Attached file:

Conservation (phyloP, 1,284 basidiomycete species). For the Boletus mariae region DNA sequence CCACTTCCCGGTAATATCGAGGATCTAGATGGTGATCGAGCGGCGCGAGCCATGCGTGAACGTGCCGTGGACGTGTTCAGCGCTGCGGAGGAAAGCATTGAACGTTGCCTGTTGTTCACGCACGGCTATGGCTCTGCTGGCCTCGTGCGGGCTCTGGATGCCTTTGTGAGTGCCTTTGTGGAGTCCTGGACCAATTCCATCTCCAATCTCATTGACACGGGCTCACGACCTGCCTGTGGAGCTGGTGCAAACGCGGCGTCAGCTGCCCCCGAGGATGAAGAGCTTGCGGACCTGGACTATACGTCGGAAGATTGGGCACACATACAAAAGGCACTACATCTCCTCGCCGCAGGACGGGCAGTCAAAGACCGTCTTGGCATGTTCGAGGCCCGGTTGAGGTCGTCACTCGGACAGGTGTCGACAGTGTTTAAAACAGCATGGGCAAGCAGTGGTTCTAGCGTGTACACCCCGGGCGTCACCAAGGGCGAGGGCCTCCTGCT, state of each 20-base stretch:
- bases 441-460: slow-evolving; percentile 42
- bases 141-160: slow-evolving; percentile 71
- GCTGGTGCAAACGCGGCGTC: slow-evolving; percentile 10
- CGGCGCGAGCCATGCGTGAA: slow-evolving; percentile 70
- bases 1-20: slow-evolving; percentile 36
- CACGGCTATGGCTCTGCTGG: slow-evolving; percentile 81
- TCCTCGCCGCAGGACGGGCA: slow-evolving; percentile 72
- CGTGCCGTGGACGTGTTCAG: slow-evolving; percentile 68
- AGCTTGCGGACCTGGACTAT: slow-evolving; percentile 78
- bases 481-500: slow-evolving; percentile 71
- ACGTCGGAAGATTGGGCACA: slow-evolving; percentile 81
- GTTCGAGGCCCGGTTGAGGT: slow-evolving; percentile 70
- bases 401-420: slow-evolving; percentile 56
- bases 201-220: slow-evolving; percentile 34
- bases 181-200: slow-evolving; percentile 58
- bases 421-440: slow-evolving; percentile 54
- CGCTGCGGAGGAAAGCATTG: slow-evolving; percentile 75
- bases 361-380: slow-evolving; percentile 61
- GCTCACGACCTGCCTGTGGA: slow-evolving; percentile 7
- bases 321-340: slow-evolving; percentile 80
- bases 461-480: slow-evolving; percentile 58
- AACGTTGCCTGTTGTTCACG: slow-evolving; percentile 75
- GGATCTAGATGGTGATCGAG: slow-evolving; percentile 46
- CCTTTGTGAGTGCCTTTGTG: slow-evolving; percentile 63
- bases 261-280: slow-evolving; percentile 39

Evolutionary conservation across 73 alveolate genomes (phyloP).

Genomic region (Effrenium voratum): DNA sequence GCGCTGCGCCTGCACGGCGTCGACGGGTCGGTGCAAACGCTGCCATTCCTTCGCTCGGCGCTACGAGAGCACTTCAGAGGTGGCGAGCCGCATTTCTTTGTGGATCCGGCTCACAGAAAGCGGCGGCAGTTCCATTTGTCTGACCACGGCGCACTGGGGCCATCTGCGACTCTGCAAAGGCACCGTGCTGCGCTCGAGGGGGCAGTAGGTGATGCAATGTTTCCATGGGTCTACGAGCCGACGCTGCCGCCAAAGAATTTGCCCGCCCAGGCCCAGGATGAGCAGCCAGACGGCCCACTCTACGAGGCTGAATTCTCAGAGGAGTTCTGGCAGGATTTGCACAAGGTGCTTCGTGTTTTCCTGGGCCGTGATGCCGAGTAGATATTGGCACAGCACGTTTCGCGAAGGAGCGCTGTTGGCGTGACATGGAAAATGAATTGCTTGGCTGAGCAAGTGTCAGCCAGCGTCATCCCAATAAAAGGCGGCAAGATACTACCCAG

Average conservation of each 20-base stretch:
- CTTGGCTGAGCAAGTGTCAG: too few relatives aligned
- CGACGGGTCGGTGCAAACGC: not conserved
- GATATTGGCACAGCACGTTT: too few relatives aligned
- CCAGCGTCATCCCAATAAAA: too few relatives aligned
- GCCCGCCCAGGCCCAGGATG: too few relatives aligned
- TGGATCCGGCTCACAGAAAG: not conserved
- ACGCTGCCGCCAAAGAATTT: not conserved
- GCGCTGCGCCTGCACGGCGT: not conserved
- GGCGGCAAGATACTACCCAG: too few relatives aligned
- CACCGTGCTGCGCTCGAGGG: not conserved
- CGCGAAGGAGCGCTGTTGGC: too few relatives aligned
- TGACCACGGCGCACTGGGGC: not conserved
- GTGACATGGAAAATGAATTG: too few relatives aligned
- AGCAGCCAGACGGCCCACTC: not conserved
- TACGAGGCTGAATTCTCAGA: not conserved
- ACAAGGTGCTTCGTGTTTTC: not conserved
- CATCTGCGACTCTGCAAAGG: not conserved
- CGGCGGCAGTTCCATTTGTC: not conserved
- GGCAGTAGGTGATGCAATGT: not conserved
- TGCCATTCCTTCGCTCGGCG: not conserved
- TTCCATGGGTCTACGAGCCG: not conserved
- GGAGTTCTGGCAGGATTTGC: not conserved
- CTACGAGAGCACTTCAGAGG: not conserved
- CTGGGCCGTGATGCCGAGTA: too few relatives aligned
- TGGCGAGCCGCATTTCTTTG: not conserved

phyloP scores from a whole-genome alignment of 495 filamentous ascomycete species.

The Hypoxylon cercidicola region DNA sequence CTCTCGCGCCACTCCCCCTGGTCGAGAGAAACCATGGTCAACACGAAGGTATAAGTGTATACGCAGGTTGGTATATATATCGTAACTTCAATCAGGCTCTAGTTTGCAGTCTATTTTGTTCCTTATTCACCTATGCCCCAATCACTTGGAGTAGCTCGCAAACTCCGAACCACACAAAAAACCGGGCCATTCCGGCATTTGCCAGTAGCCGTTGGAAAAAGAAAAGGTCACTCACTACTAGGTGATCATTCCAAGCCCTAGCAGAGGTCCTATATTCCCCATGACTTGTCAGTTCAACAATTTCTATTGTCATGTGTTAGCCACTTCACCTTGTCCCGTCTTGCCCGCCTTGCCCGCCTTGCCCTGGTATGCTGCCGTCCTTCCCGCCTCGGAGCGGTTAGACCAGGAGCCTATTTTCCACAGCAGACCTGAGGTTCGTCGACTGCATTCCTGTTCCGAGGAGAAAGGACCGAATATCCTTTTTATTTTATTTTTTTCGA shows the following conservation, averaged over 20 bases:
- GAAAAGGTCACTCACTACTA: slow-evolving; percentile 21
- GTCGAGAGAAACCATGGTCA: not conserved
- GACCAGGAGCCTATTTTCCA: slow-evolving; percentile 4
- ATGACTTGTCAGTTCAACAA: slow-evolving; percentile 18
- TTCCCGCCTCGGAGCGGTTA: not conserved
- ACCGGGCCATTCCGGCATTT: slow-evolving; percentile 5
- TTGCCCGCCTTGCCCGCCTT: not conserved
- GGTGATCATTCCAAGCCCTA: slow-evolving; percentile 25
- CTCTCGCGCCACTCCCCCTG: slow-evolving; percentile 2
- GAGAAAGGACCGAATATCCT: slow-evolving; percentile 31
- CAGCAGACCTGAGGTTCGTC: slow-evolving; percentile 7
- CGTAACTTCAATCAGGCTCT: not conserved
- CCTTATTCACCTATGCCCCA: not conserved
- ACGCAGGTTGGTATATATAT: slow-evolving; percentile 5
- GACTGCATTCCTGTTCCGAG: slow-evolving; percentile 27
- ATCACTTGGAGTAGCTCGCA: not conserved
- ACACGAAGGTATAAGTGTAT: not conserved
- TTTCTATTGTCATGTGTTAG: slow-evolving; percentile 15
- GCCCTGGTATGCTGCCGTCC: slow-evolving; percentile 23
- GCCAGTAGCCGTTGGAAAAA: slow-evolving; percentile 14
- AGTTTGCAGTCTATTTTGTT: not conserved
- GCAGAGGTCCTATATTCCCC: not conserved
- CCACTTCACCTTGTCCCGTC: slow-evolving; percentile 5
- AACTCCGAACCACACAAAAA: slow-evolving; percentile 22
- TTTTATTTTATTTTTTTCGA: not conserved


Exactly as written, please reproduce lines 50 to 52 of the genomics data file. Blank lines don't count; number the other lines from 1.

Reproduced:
- TTCCATGGGTCTACGAGCCG: not conserved
- GGAGTTCTGGCAGGATTTGC: not conserved
- CTACGAGAGCACTTCAGAGG: not conserved